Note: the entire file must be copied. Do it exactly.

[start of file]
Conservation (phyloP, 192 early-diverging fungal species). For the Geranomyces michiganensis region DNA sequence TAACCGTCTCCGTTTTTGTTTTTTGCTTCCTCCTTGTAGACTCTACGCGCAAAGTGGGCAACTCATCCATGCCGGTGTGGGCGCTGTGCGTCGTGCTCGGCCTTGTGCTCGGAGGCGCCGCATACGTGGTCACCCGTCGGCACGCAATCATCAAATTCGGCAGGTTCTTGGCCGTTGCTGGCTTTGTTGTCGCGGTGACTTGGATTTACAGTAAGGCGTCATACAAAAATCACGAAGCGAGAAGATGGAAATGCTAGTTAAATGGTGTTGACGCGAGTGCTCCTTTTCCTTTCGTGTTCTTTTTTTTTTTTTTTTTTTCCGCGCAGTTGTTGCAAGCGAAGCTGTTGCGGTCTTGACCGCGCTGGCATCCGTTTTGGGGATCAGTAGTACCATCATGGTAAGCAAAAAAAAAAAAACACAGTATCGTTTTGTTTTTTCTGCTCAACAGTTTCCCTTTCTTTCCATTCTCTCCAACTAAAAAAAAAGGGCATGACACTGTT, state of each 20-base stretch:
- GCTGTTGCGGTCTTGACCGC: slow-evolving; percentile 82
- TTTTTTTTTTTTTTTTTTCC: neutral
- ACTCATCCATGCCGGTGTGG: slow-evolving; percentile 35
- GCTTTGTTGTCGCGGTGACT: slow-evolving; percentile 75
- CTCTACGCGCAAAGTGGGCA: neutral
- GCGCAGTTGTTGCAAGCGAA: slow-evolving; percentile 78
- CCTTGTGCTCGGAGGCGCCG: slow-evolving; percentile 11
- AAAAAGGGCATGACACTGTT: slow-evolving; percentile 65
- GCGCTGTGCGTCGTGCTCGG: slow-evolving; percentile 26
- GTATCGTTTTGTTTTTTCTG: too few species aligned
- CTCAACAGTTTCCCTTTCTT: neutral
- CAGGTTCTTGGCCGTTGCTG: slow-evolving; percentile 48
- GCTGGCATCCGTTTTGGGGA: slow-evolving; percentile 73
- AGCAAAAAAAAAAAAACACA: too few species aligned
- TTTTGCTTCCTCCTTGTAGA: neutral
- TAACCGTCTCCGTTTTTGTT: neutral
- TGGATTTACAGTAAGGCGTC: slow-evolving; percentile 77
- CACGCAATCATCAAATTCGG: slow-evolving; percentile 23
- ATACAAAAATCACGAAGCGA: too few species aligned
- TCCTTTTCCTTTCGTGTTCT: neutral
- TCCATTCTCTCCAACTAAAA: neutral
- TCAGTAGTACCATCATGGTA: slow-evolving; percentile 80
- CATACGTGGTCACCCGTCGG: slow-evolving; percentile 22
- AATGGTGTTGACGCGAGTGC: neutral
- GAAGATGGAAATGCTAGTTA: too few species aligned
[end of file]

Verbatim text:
Conservation (phyloP, 192 early-diverging fungal species). For the Geranomyces michiganensis region DNA sequence TAACCGTCTCCGTTTTTGTTTTTTGCTTCCTCCTTGTAGACTCTACGCGCAAAGTGGGCAACTCATCCATGCCGGTGTGGGCGCTGTGCGTCGTGCTCGGCCTTGTGCTCGGAGGCGCCGCATACGTGGTCACCCGTCGGCACGCAATCATCAAATTCGGCAGGTTCTTGGCCGTTGCTGGCTTTGTTGTCGCGGTGACTTGGATTTACAGTAAGGCGTCATACAAAAATCACGAAGCGAGAAGATGGAAATGCTAGTTAAATGGTGTTGACGCGAGTGCTCCTTTTCCTTTCGTGTTCTTTTTTTTTTTTTTTTTTTCCGCGCAGTTGTTGCAAGCGAAGCTGTTGCGGTCTTGACCGCGCTGGCATCCGTTTTGGGGATCAGTAGTACCATCATGGTAAGCAAAAAAAAAAAAACACAGTATCGTTTTGTTTTTTCTGCTCAACAGTTTCCCTTTCTTTCCATTCTCTCCAACTAAAAAAAAAGGGCATGACACTGTT, state of each 20-base stretch:
- GCTGTTGCGGTCTTGACCGC: slow-evolving; percentile 82
- TTTTTTTTTTTTTTTTTTCC: neutral
- ACTCATCCATGCCGGTGTGG: slow-evolving; percentile 35
- GCTTTGTTGTCGCGGTGACT: slow-evolving; percentile 75
- CTCTACGCGCAAAGTGGGCA: neutral
- GCGCAGTTGTTGCAAGCGAA: slow-evolving; percentile 78
- CCTTGTGCTCGGAGGCGCCG: slow-evolving; percentile 11
- AAAAAGGGCATGACACTGTT: slow-evolving; percentile 65
- GCGCTGTGCGTCGTGCTCGG: slow-evolving; percentile 26
- GTATCGTTTTGTTTTTTCTG: too few species aligned
- CTCAACAGTTTCCCTTTCTT: neutral
- CAGGTTCTTGGCCGTTGCTG: slow-evolving; percentile 48
- GCTGGCATCCGTTTTGGGGA: slow-evolving; percentile 73
- AGCAAAAAAAAAAAAACACA: too few species aligned
- TTTTGCTTCCTCCTTGTAGA: neutral
- TAACCGTCTCCGTTTTTGTT: neutral
- TGGATTTACAGTAAGGCGTC: slow-evolving; percentile 77
- CACGCAATCATCAAATTCGG: slow-evolving; percentile 23
- ATACAAAAATCACGAAGCGA: too few species aligned
- TCCTTTTCCTTTCGTGTTCT: neutral
- TCCATTCTCTCCAACTAAAA: neutral
- TCAGTAGTACCATCATGGTA: slow-evolving; percentile 80
- CATACGTGGTCACCCGTCGG: slow-evolving; percentile 22
- AATGGTGTTGACGCGAGTGC: neutral
- GAAGATGGAAATGCTAGTTA: too few species aligned